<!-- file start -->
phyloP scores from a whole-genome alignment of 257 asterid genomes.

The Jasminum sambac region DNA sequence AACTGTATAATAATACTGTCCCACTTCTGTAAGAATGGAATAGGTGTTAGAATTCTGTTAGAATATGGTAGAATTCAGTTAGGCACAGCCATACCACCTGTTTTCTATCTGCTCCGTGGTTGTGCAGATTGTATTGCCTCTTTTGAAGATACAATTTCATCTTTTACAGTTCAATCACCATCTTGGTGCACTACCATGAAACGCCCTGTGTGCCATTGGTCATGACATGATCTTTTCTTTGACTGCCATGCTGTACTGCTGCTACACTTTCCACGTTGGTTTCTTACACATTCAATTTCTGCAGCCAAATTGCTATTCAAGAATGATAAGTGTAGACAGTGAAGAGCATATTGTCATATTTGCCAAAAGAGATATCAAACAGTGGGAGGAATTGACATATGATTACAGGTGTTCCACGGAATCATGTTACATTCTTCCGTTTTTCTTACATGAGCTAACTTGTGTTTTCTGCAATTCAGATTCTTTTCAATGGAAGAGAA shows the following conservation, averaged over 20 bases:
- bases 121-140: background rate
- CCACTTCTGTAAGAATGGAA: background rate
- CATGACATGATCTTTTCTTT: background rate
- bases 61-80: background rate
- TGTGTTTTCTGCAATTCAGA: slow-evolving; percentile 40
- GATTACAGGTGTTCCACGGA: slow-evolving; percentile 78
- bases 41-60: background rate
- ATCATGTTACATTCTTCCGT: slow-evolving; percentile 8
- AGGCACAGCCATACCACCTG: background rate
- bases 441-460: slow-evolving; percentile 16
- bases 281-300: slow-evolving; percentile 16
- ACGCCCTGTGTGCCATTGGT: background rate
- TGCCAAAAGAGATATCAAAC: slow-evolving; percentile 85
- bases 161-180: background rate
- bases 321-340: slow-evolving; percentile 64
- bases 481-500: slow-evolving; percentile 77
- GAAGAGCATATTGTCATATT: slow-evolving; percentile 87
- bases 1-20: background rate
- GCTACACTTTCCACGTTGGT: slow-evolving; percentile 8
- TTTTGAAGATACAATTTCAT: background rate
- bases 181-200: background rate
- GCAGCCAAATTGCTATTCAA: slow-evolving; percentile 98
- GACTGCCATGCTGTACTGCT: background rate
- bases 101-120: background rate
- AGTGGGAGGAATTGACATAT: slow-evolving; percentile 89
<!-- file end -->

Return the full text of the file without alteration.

phyloP scores from a whole-genome alignment of 257 asterid genomes.

The Jasminum sambac region DNA sequence AACTGTATAATAATACTGTCCCACTTCTGTAAGAATGGAATAGGTGTTAGAATTCTGTTAGAATATGGTAGAATTCAGTTAGGCACAGCCATACCACCTGTTTTCTATCTGCTCCGTGGTTGTGCAGATTGTATTGCCTCTTTTGAAGATACAATTTCATCTTTTACAGTTCAATCACCATCTTGGTGCACTACCATGAAACGCCCTGTGTGCCATTGGTCATGACATGATCTTTTCTTTGACTGCCATGCTGTACTGCTGCTACACTTTCCACGTTGGTTTCTTACACATTCAATTTCTGCAGCCAAATTGCTATTCAAGAATGATAAGTGTAGACAGTGAAGAGCATATTGTCATATTTGCCAAAAGAGATATCAAACAGTGGGAGGAATTGACATATGATTACAGGTGTTCCACGGAATCATGTTACATTCTTCCGTTTTTCTTACATGAGCTAACTTGTGTTTTCTGCAATTCAGATTCTTTTCAATGGAAGAGAA shows the following conservation, averaged over 20 bases:
- bases 121-140: background rate
- CCACTTCTGTAAGAATGGAA: background rate
- CATGACATGATCTTTTCTTT: background rate
- bases 61-80: background rate
- TGTGTTTTCTGCAATTCAGA: slow-evolving; percentile 40
- GATTACAGGTGTTCCACGGA: slow-evolving; percentile 78
- bases 41-60: background rate
- ATCATGTTACATTCTTCCGT: slow-evolving; percentile 8
- AGGCACAGCCATACCACCTG: background rate
- bases 441-460: slow-evolving; percentile 16
- bases 281-300: slow-evolving; percentile 16
- ACGCCCTGTGTGCCATTGGT: background rate
- TGCCAAAAGAGATATCAAAC: slow-evolving; percentile 85
- bases 161-180: background rate
- bases 321-340: slow-evolving; percentile 64
- bases 481-500: slow-evolving; percentile 77
- GAAGAGCATATTGTCATATT: slow-evolving; percentile 87
- bases 1-20: background rate
- GCTACACTTTCCACGTTGGT: slow-evolving; percentile 8
- TTTTGAAGATACAATTTCAT: background rate
- bases 181-200: background rate
- GCAGCCAAATTGCTATTCAA: slow-evolving; percentile 98
- GACTGCCATGCTGTACTGCT: background rate
- bases 101-120: background rate
- AGTGGGAGGAATTGACATAT: slow-evolving; percentile 89